I was talking with a young friend a little while ago, when I happened to remember a selection my 7-8 graders read this spring, an excerpt from the autobiography of Sir Edmond Hillary, the first man to scale Mt. Everest.
M’s having a rough time right now. She was Confirmed in April, a wonderful, even euphoric time for her after a not-easy entry into the Church. Now she feels so far removed from her joy of that Vigil Mass when she was brought into full communion with Christ’s Church. Something happened, she missed Mass one week-end… then another… and now she feels she’s just losing ground faster than she can recover it.
It’s a feeling I think all of us know well. And complicating matters is that M loves a man who was raised Catholic but due to a series of sad events now considers himself atheist.
“Would your friend be helped more by your return to the Church, or by your continuing delay?” I asked. Of course, she is a gentle soul and is very uncomfortable with the idea of leading or directing anyone in any way. She’s particularly uncomfortable with the thought that, as conscious of her faults as she is right now, someone might follow her anywhere.
And that’s when I remembered Sir Edmond Hillary.
During his long and arduous trek to the summit of Mt. Everest, nearly all the members of his original climbing party deserted him. Only his native mountain-climbing guide stuck with him. During the final assent, Hillary details how he would lead the way forward for a number of yards, then his guide would take the lead. In this way, each pushed forward in bitter, almost insurmountable conditions, while the other took a more passive role, resting from the earlier exertion and summoning energy for the next. Their progress was deadly, as they took turns testing the durability of ice packs suspended over thin air and braving other hazards in the final yards before reaching that place where no mortals had stood before.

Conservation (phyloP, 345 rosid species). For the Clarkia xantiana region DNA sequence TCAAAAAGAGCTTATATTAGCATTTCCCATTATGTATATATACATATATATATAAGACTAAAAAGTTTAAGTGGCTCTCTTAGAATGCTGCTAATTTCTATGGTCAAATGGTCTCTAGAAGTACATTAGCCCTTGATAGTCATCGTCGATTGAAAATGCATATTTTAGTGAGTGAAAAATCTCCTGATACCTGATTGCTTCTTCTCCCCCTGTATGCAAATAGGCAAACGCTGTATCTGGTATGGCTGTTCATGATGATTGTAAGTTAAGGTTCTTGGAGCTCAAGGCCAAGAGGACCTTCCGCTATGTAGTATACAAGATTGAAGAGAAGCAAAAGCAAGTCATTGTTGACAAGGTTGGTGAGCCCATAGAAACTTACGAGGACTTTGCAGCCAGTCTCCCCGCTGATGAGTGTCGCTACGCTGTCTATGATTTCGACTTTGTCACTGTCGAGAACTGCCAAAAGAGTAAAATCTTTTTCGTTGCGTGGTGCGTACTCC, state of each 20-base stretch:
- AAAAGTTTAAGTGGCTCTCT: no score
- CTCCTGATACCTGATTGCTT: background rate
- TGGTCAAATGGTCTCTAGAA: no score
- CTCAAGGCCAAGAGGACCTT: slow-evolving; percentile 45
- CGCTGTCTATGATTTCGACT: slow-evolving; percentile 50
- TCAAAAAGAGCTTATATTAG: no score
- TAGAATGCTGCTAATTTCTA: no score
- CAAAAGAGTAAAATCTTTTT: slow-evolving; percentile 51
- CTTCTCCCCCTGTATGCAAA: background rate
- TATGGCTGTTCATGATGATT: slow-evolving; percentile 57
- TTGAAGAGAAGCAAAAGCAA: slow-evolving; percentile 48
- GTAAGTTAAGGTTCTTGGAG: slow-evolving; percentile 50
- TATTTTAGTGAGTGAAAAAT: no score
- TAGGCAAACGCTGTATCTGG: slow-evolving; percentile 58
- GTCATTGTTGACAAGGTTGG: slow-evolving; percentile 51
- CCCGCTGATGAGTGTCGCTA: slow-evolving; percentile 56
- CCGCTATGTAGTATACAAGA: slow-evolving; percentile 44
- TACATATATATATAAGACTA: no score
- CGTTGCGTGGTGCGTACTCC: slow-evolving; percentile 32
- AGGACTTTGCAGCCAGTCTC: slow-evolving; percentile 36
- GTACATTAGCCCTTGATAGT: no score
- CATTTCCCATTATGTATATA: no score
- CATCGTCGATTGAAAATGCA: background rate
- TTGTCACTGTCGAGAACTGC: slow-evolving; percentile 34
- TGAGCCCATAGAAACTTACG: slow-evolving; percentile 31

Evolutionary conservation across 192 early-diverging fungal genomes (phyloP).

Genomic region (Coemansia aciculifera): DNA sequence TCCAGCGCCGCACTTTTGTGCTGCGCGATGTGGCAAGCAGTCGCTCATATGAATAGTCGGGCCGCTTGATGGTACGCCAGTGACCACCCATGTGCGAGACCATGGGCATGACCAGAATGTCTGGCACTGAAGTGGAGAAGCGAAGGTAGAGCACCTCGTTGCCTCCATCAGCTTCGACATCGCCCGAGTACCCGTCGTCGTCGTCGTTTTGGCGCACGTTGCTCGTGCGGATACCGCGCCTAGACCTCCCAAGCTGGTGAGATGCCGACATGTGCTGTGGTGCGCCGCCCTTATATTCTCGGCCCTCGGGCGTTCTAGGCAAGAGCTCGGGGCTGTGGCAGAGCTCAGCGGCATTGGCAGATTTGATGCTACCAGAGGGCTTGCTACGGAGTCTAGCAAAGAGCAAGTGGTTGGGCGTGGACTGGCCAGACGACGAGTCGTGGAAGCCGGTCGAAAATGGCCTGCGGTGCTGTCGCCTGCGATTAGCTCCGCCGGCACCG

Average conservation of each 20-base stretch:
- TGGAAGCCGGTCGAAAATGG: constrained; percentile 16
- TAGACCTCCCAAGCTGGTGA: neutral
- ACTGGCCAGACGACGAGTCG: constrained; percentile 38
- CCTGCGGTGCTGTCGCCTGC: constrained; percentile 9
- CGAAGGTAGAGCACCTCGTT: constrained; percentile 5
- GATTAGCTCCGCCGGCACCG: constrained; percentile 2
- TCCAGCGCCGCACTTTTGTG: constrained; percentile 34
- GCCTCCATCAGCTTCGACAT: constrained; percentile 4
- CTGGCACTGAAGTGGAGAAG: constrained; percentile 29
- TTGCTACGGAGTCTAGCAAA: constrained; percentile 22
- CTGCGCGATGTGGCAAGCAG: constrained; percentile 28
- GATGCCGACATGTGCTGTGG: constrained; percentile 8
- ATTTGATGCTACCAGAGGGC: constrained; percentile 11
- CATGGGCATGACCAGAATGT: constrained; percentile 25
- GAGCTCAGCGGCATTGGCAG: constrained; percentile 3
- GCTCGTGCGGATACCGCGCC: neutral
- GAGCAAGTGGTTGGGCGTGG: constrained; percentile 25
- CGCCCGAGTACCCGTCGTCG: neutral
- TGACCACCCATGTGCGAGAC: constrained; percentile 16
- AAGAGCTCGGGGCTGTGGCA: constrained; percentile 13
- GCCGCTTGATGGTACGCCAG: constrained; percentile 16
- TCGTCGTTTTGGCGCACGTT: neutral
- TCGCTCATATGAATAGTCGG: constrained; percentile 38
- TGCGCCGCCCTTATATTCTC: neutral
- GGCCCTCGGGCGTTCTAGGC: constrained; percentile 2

So, as I see it, right now M is taking the lead. She sees where she needs to go in order to reach the summit of Christ’s service. She must forge ahead and prepare a clear path for whoever happens to be in her company at this time. Later, when she is weary and discouraged, some other member of her family or her circle of friends — very likely her now-“atheist” friend — will pass her on the path, climb ahead, break a new route through deep snow and ice, and help her up onto the next plateau.
If she refuses to take the lead, then those with her are left to flounder at a lower level, their journey to the summit delayed and perhaps even jeopardized by lack of a clear-sighted leader.
And so on we go, each taking his or her turn at finding himself stronger, clearer-minded, leading and helping those who are for the moment spent and in need of aid. It is a startling revelation when we who have always seen ourselves as the pupils and proteges of stronger teachers find ourselves sent forward to find the best route to the next camping space. But we have been taught well, and it is only right we should go as we are sent, for the sake of helping our masters who need us for the moment, and for the sake of those younger than ourselves, who will one day take their places at our sides.